The National Museum of Brazil: One Year Later
During a freak accident, in 2018, the oldest and most significant historical and scientific museum in Brazil was set ablaze. While the damages were great, however, from the ashes the museum is being rebuilt.
Now, a year after the tragedy, the National Museum of Brazil is announcing plans for a partial reopening. Their aim: to open its doors in three years.
The news comes from a press conference held last week, at the Brazilian Academy of Sciences with Denise Pires. The head of the Federal University of Rio de Janeiro, which is in charge of the site.
“Our intention is to inaugurate a part of the reconstructed palace in 2022. With expositions that let us celebrate the bicentennial of Brazil’s independence,” she told the press, according to La Vanguardia.
Currently, $2.7 million has gone into addressing the damage to the museum. Pires announced at the conference that the museum had raised $16.4 million for reconstruction. The lions share of funding has come from the Brazilian government. However, donations have come from international organizations. Such as UNESCO. In addition, help from foreign governments, most notably Germany has made contributions. However, the exact sum of the total restoration of the institution will cost is still unknown.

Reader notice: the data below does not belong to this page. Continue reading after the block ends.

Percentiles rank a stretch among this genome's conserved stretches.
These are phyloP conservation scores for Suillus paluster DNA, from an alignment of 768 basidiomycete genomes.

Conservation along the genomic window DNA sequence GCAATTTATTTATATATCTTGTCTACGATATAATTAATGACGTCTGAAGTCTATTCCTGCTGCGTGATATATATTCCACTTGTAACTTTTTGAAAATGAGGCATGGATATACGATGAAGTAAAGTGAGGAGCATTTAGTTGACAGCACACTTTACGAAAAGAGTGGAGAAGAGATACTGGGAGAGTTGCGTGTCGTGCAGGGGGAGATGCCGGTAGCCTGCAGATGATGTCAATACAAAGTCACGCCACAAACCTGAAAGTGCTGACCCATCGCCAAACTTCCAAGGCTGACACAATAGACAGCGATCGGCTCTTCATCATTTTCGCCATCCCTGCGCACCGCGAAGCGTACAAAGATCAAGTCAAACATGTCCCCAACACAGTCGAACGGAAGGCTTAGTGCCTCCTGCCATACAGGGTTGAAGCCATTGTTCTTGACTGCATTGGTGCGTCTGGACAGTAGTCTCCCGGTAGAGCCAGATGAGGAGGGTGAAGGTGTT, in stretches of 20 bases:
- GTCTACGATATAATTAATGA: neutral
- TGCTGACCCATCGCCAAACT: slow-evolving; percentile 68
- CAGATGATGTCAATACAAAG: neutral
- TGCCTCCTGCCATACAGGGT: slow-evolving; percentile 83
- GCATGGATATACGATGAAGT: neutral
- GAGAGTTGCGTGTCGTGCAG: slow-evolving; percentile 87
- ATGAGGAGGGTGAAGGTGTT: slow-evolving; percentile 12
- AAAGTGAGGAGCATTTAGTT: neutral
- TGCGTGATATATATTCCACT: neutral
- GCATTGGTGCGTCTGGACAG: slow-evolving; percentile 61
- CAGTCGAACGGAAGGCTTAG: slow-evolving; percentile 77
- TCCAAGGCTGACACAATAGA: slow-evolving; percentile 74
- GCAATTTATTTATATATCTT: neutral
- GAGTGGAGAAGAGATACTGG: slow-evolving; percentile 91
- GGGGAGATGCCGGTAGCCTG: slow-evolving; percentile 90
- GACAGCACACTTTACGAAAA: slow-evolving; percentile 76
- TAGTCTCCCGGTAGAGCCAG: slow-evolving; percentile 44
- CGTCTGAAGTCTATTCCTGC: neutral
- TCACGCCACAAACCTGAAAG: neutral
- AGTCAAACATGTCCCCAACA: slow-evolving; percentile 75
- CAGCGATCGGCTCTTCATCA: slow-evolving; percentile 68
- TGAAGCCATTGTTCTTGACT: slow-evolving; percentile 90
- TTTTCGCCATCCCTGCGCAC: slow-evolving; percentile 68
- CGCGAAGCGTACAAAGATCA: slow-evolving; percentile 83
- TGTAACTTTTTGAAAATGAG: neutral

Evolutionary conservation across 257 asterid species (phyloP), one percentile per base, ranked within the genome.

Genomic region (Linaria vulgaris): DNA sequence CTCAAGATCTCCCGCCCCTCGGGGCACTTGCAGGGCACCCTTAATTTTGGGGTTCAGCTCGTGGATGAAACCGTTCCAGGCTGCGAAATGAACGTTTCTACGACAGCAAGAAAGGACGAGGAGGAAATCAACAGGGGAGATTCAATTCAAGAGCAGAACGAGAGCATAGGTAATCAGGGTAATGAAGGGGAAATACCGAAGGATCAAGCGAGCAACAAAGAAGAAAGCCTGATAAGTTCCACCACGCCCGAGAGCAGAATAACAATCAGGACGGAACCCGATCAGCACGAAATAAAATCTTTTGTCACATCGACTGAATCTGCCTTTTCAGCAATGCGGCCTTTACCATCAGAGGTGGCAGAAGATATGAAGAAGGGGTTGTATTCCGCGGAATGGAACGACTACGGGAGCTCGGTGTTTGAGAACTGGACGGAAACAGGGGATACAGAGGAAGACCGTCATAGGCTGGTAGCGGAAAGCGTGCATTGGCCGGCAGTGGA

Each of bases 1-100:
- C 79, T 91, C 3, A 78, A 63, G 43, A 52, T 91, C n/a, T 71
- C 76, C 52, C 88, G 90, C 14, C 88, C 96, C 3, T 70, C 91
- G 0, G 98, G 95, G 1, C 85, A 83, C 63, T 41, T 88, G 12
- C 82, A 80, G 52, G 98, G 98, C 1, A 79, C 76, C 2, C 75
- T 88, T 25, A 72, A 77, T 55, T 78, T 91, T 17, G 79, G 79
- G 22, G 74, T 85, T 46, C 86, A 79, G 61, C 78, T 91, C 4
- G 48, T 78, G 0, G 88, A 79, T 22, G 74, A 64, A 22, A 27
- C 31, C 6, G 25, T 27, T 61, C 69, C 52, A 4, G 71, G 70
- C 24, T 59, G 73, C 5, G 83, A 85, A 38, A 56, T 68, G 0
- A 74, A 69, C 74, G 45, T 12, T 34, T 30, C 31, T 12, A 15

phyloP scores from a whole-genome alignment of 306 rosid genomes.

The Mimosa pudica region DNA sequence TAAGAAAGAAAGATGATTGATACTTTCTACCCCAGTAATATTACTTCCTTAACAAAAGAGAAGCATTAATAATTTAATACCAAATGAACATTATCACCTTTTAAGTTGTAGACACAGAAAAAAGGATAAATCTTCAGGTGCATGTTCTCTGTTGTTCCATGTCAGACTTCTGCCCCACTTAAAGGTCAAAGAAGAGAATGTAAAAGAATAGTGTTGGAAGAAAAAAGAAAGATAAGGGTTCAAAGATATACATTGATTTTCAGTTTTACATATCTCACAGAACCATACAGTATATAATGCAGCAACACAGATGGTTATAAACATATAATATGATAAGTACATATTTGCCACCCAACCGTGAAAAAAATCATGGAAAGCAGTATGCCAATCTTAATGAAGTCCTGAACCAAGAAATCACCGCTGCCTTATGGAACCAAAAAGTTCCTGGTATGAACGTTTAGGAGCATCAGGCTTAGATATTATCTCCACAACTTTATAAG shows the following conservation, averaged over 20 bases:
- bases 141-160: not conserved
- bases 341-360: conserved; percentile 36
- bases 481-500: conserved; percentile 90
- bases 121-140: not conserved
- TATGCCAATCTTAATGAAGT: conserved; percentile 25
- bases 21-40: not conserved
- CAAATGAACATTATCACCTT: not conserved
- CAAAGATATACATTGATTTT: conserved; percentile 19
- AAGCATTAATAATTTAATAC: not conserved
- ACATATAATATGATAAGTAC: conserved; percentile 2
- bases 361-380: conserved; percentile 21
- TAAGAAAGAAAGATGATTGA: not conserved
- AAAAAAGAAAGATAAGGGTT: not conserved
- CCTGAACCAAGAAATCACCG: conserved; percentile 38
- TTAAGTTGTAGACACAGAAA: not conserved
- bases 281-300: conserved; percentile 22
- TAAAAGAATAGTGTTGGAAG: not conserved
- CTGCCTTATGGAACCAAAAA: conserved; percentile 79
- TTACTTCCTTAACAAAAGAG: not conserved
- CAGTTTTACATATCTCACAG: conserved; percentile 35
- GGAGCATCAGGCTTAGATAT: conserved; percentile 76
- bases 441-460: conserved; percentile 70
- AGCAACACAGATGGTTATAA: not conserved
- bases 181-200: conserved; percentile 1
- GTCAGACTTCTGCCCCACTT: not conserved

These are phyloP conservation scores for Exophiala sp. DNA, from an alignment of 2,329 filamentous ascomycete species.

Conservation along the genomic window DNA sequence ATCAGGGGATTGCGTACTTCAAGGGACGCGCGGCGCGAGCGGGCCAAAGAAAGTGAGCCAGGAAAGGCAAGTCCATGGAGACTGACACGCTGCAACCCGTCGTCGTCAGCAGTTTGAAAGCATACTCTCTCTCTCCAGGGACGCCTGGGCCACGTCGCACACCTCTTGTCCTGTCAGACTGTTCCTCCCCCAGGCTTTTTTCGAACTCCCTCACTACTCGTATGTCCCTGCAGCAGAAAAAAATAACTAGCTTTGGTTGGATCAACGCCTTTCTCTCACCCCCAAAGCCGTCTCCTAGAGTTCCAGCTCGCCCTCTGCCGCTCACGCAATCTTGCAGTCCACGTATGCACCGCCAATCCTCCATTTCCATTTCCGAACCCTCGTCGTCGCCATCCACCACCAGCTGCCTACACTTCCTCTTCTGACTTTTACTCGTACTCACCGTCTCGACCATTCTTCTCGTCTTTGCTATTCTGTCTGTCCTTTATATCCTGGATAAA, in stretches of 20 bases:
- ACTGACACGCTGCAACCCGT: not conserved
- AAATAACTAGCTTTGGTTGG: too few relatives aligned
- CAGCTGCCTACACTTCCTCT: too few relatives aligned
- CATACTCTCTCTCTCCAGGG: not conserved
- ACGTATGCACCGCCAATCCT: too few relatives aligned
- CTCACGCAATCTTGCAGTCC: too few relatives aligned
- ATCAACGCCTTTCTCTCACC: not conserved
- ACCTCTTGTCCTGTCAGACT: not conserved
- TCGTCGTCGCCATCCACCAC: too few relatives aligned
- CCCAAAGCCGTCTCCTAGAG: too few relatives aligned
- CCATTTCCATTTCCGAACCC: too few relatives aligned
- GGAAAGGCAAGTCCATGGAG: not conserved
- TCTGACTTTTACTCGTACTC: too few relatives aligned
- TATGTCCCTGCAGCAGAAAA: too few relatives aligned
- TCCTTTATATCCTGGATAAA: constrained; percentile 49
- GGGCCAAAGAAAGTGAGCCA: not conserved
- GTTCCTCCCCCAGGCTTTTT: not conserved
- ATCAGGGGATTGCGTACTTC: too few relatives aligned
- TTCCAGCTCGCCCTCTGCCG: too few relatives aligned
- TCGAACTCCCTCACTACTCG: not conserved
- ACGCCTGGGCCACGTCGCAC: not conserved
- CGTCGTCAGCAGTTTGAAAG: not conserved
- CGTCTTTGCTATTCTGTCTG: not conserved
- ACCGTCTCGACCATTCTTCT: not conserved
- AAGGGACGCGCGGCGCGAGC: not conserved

A New Start
Initially, the fire, caused by a malfunctioning air conditioner seemingly wiped out the museum’s collection. Reports initially indicating as much as 90 percent of the museum’s collection lost. However, the final toll was not quite so devastating; the extent of the loss is still great. 17 of its 34 collections completely or partially destroyed, amounting to about half of the museum’s holdings.
These range from its entomology collection. Featuring a unique catalog of 5 million insect specimens, to its collection relating to native cultures. One indigenous researcher compared the destruction of those artifacts to “a new genocide.”
After an extensive effort, recovery crews were able to boost the number of recovered items from 1,500 to 2,000. According to a report from the AFP. Such as the 11,500-year-old skull of “Luzia,” the oldest human ever found in the Americas. And the Bendegó meteorite, the largest ever found in the country.
The press conference revealing that some new objects that had been saved. Including a 19th-century samurai mask and a bronze statue of the Egyptian goddess Bastet.
Reconstruction of the facade of the historic building is scheduled to begin for September.